Inside the Lions' practice facility, on the artificial turf, along the sideline, Chandler McBride sat in his wheelchair, watching the team go through a pregame walk-through Saturday morning in Allen Park.
"It was unbelievable" Chandler said.
Chandler, 18, loves football, but he couldn't play this year because he is paralyzed from the chest down after suffering a broken neck in a swimming accident in the summer.
One thing you should know from the start: Chandler refuses to say that he is a quadriplegic; and he refuses to say he will never play again; that he will never run again because he refuses to think that way. He's a football player. He won't quit. He is just sidelined right now. Someday, maybe, there will be a medical advance and the feeling will come back. You never know.
So Chandler sat there, watching intently, amazed how an NFL walk-through was so similar to the ones that he did while playing his junior year at Three Rivers High School.
And then, everybody stopped and Lions coach Jim Schwartz screamed: "Chandler! Chandler!"
The adrenaline started to flow. "I about stood up but, naturally, couldn't," Chandler said. "I about crapped my pants."
Lions running back Mikel Leshoure came running across the field, went up to Chandler and pushed him across the field in the wheelchair. Right into the huddle.
"It was awesome," Chandler said. "It was unreal. It's been a long time since I've been in a football huddle."
Quarterback Matthew Stafford called the play. It was a simulated game situation -- fourth-and-goal -- and Chandler was getting the ball.
"I looked at the linemen and said, 'Guys, please block for me,' " Chandler said. " 'They got some big guys over there.' "
And the linemen cracked up.
They set the formation. Wide receiver Calvin Johnson to the right. A fullback in front. And Leshoure set up Chandler at halfback.
Stafford handed Chandler the ball, and he rolled into the end zone -- touchdown! -- and Chandler's heart was racing, and he couldn't stop smiling, and his mom, Monica McBride, was trying to stop shaking, while holding a camera.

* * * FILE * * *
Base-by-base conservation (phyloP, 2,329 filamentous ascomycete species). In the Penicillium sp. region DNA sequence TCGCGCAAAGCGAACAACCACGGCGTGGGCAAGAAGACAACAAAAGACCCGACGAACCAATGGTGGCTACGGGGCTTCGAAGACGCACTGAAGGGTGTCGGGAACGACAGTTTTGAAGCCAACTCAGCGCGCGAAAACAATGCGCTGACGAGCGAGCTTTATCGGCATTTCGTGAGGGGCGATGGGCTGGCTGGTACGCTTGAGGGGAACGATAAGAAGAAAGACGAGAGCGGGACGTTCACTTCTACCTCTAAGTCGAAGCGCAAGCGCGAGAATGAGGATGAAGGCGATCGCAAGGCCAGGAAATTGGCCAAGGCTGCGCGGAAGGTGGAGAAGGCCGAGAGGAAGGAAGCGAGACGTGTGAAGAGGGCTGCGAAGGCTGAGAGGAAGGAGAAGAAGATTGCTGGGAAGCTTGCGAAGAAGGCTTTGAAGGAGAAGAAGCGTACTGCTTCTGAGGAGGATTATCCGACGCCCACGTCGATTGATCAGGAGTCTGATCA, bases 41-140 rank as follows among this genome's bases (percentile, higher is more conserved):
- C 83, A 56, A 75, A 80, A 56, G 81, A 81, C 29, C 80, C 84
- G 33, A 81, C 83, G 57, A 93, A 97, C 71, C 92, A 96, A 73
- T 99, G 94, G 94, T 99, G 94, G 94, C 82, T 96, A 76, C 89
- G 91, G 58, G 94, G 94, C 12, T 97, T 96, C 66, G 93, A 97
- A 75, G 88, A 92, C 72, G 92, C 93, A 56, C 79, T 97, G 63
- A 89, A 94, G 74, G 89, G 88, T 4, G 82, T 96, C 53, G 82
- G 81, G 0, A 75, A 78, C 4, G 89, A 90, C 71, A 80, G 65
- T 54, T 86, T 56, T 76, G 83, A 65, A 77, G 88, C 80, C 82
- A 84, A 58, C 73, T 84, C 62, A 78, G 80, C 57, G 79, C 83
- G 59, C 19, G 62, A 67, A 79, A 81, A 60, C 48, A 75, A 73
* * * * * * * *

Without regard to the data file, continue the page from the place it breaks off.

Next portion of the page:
The practice was done and the players gathered around Chandler and he broke them down: "Lions on three. One, two, three. Lions!"
Lions' PR guy 'like an angel'
Now, here comes the best part.
This was a pure, genuine moment. This was not a media stunt. In fact, there were no media at the practice. I only learned about it because Monica put photos on Facebook.
The whole thing was set up by Bill Keenist, the Lions' senior vice president of communications.
Keenist learned about Chandler during the summer and visited him at C.S. Mott Children's Hospital in Ann Arbor. Keenist was so moved by Chandler's story that he visited him several times and called constantly. He was moved and inspired by Chandler because he is so upbeat and positive. Keenist said that his life was "profoundly better" since he met Chandler and Monica.
"Bill is like an angel, but that makes him sound too feminine," Monica said. "He's amazing and so sincere."
The Free Press published a story about Chandler on Thanksgiving. Dozens of readers reached out to Monica and Chandler, sending them cards and handwritten notes, and donated about $5,000.
"It was so very, very, very nice," Monica said, choking up with emotion. "I want everybody to know that we read every single letter. I am so thankful."
A Lion on game day
After the practice Chandler posed for pictures with the players, toured the locker room and talked to Schwartz, Johnson, Stafford and kicker Jason Hanson. "It was real cool," Chandler said.
The Lions put Chandler and his family up in the team hotel Saturday night, and he stayed on the same floor as the players.
On Sunday, Chandler was on the field at Ford Field for warm-ups.
"I was so overwhelmed," his mother said. "The whole experience was unreal."
Contact Jeff Seidel: 313-223-4558 or email@example.com . Follow him on Twitter @seideljeff.
Thanks to Prep Rally for the heads up.